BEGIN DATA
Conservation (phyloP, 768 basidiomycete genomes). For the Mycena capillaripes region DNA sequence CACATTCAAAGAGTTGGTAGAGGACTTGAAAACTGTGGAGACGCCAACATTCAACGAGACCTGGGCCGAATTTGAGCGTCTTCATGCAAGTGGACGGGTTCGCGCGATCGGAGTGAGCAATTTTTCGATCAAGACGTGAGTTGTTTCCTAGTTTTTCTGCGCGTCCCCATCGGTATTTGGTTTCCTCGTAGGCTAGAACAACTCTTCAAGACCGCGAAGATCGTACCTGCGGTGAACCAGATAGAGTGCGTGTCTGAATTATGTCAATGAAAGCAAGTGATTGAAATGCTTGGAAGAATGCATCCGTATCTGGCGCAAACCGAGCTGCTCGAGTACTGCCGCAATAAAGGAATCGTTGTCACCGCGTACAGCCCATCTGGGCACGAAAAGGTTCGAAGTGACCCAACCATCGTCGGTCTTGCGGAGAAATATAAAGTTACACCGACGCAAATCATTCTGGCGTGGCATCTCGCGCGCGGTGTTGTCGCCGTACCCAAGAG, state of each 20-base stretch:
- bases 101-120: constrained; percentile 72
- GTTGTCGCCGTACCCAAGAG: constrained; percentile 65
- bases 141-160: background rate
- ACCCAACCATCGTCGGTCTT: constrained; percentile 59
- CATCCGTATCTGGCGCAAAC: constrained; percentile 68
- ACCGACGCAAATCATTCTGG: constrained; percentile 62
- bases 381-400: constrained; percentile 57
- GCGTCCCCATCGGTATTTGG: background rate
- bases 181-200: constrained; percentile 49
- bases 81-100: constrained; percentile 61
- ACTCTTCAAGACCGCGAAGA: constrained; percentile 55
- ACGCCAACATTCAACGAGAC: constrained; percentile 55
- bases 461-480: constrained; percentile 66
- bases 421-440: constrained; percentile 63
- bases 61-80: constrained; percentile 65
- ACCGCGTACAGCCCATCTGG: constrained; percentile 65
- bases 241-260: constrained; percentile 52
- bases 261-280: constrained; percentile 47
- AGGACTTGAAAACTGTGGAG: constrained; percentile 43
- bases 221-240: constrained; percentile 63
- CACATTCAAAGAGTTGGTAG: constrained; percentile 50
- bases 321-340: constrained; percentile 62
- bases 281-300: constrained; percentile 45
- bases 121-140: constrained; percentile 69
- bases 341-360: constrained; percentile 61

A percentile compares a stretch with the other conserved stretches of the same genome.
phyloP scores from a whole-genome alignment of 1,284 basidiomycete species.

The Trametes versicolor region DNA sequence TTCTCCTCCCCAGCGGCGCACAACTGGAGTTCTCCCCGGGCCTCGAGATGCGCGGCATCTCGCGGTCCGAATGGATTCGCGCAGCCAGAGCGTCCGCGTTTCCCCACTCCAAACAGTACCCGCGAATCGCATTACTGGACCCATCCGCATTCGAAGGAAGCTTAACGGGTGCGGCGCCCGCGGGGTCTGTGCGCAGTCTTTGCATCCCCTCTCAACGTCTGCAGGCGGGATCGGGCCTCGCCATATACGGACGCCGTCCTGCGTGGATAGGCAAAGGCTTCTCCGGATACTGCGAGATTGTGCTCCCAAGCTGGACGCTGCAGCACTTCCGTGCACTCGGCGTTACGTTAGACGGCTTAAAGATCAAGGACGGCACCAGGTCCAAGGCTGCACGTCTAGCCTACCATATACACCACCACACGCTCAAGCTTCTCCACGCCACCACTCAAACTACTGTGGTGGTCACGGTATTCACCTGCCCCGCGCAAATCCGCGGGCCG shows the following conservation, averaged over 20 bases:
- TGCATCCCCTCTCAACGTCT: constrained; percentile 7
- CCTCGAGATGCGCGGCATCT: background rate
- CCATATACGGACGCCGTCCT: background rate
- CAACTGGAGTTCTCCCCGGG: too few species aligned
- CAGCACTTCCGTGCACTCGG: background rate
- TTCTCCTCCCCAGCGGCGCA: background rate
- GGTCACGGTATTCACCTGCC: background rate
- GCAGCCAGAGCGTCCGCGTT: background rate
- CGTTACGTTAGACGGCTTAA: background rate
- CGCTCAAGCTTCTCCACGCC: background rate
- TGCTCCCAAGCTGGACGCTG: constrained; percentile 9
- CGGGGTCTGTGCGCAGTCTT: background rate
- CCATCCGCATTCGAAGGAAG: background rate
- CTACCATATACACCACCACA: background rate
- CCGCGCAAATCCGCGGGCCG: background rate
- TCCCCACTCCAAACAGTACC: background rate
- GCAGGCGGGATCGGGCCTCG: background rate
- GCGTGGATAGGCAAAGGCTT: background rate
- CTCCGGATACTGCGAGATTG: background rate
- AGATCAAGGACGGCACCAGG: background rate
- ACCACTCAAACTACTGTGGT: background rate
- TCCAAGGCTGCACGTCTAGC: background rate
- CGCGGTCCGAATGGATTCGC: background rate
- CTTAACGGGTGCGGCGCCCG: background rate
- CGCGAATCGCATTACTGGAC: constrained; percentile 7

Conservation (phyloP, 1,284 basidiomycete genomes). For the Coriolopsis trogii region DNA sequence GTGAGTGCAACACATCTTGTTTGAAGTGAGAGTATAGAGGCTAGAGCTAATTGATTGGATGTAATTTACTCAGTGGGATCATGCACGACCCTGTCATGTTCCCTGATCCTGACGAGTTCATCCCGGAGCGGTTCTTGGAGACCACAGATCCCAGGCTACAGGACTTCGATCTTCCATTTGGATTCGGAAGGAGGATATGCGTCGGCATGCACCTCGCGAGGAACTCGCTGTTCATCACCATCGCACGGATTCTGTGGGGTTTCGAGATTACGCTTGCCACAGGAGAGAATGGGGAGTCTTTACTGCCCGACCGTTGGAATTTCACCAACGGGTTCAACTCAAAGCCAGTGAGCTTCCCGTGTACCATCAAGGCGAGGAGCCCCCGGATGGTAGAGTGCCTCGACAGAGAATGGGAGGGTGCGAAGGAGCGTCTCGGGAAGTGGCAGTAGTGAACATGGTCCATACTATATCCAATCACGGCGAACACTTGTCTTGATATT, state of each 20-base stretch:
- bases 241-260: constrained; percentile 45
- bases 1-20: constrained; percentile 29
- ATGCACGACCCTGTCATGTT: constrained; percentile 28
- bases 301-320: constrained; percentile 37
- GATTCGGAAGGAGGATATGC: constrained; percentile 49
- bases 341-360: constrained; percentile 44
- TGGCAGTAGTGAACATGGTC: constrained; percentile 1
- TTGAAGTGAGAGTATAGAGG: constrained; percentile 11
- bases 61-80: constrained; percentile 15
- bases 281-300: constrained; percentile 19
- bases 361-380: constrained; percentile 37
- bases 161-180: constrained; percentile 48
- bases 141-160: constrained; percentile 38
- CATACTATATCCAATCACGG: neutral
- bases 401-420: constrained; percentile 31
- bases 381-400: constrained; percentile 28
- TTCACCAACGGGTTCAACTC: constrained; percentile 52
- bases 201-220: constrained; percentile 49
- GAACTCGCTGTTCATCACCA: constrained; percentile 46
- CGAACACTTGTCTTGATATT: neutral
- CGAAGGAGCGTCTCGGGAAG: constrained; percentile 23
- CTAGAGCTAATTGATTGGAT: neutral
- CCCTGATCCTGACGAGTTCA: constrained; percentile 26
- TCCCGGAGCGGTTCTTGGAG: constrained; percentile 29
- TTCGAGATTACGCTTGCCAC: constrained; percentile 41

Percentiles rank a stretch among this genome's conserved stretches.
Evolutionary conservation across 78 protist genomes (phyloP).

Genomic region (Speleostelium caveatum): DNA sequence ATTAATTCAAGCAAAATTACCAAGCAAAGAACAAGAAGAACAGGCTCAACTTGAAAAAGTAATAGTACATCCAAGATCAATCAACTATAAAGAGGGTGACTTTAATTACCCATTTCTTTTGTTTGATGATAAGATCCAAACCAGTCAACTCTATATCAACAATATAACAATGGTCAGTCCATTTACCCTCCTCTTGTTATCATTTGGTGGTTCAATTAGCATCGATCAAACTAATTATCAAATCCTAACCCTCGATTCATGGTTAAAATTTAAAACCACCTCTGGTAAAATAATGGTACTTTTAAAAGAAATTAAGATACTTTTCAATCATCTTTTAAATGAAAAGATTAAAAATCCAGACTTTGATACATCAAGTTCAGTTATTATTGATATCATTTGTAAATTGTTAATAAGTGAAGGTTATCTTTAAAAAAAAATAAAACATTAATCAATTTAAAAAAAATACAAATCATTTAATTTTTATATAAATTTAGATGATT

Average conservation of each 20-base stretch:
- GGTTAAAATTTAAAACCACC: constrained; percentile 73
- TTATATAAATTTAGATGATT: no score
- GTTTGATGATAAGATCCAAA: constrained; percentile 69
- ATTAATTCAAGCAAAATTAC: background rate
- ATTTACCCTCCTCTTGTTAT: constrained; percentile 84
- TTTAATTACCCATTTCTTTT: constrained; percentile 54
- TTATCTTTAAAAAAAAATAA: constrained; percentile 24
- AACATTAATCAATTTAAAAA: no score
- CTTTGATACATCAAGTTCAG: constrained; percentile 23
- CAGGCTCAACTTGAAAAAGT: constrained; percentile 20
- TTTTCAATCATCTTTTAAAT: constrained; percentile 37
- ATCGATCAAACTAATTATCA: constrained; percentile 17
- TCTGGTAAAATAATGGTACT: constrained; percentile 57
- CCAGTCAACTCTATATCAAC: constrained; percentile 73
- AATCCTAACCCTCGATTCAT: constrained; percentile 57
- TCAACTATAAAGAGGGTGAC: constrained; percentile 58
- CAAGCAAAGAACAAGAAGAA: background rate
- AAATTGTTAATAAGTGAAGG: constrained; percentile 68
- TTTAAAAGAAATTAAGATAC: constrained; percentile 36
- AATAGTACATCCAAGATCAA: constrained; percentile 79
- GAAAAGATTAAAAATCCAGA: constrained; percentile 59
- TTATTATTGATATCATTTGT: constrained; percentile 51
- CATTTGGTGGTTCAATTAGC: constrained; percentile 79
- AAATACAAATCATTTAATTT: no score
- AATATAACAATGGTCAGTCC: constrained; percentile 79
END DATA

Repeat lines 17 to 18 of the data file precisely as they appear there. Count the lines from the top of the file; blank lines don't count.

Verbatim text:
- ACCGCGTACAGCCCATCTGG: constrained; percentile 65
- bases 241-260: constrained; percentile 52